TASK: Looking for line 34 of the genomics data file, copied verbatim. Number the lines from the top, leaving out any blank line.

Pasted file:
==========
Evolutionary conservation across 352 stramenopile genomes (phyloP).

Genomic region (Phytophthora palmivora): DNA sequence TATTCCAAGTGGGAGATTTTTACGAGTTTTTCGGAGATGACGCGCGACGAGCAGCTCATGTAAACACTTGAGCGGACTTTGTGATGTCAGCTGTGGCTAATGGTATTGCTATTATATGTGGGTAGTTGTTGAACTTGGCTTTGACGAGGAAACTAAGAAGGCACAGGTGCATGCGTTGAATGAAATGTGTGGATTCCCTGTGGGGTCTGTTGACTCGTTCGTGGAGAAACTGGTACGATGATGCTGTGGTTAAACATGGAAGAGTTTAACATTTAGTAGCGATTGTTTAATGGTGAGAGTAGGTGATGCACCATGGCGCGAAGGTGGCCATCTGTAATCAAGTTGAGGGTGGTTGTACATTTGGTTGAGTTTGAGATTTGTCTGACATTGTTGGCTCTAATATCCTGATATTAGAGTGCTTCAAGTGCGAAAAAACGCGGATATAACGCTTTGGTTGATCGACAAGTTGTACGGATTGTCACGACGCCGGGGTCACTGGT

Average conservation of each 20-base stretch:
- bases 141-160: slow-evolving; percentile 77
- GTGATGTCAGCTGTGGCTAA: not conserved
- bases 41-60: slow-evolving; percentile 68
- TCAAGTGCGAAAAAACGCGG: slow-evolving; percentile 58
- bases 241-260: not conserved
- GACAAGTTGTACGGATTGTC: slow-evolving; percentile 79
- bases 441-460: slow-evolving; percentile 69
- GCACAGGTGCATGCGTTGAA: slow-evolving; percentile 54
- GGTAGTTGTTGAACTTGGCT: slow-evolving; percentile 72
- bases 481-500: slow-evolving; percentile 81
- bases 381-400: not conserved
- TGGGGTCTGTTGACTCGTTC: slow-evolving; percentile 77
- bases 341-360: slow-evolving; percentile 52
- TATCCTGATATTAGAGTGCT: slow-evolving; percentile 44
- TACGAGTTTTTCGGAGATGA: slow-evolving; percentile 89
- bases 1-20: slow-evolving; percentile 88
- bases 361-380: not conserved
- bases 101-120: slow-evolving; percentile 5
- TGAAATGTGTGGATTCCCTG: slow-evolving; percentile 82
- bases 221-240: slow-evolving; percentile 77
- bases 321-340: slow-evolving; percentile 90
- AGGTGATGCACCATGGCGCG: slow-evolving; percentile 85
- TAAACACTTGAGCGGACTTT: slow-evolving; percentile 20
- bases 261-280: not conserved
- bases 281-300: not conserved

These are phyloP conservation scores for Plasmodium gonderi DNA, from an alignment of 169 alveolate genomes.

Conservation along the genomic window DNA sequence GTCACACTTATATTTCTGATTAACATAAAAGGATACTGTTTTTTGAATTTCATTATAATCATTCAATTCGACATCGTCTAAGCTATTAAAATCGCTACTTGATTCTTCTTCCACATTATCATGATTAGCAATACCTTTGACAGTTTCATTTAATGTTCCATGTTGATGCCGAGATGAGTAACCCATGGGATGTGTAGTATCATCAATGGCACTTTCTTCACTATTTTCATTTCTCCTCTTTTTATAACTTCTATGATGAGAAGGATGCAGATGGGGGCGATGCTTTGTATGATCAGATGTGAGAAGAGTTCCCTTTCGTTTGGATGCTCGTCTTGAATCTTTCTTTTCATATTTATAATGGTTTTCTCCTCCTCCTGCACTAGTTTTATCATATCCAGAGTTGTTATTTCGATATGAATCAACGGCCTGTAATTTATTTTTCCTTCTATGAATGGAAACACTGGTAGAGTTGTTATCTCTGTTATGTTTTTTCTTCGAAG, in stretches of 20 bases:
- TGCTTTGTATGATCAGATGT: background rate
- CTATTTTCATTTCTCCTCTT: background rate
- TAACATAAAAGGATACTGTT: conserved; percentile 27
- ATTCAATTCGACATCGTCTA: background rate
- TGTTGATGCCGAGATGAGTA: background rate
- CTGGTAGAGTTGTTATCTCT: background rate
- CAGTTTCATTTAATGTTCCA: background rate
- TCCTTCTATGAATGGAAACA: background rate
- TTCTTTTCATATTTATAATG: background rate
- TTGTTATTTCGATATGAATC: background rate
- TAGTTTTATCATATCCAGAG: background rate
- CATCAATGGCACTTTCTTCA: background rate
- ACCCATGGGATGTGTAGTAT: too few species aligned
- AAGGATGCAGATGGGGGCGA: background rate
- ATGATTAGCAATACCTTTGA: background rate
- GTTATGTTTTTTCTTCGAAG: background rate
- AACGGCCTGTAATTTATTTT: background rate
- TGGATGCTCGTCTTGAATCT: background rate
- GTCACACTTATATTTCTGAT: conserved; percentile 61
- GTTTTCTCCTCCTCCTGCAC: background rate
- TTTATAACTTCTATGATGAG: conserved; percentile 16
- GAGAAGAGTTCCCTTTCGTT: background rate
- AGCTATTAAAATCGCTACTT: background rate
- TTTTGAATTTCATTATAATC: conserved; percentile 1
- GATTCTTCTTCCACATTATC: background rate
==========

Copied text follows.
- ATTCAATTCGACATCGTCTA: background rate